Lambertia formosa

Distribution Map
Family: Proteaceae
Distribution: Coast and adjacent mountains of New South Wales.
Common Name: Mountain devil
Derivation of Name: Lambertia...After Aylmer Lambert, an 18-19th century botanist
formosa.......From Latin, formosus, beautiful, referring to the appearance of the flowers.
Conservation Status: Not considered to be at risk in the wild.

General Description:

Lambertia is a small genus of about 11 species, all but one of which occur in the south of Western Australia.

Lambertia formosa   Lambertia formosa
Flowers and fruit of Lambertia formosa
Photo: Brian Walters

Lambertia formosa is the only species in the genus to occur in eastern Australia. It is a small to medium shrub, often no more than a metre or so high but sometimes reaching 2 metres. It has stiff, linear-shaped leaves 0.3 mm wide by about 50 mm long with a sharp tip. The red, tubular-shaped flowers occur at the ends of the branches in groups of 7, each cluster being about 50 mm in length. Flowering usually occurs in winter and spring but some flowers are often present at other times of the year. The flowers contain nectar and a frequented by honey eating birds.

After flowering, small, horned seed capsules develop and these give rise to the common name of "mountain devil". However, the species is not confined to mountain areas and is often seen in bushland throughout the Sydney region including coastal heaths. Each seed capsule contains 2 seeds.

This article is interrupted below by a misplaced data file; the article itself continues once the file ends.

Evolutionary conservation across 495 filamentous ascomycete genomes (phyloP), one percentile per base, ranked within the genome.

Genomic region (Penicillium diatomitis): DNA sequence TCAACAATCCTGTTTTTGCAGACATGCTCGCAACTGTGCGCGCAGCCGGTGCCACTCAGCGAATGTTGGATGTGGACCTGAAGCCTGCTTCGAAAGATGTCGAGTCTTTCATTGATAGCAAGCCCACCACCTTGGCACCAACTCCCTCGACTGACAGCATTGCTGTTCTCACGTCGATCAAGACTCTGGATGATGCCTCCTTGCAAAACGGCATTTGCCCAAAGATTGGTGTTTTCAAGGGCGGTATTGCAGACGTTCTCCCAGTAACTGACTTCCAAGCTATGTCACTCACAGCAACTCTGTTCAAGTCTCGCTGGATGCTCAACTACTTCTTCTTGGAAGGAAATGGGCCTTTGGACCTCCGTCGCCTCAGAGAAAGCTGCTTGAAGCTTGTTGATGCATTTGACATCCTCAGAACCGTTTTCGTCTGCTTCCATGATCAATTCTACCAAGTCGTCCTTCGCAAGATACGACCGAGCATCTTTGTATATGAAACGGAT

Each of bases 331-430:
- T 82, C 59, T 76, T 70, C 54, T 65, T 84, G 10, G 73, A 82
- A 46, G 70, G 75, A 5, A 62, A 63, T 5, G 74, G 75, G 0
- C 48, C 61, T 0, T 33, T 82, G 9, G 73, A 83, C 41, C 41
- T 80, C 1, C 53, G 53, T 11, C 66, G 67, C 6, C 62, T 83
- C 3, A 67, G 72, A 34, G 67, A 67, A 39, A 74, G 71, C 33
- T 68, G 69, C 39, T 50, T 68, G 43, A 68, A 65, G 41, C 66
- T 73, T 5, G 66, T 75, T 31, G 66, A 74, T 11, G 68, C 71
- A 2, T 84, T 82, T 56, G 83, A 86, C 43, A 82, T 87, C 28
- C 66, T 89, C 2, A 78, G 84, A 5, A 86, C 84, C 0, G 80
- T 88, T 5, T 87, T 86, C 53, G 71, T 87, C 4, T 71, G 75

This is a popular plant in cultivation but can be difficult to establish. It requires moist, well drained soils, preferably of a light texture such as sandy loam. It appreciates some protection from full sun but should not be grown in heavy shade. It is tolerant of at least moderate frosts. Lambertia formosa possesses a lignotuber (which it regenerates from after bushfires), which means it can be pruned quite hard in cultivation. This has been said to promote subsequent flowering.

Propagation may be carried out from seed which can be slow to germinate. Cuttings may also be slow to strike - best results are achieved using hardened, current season's growth..

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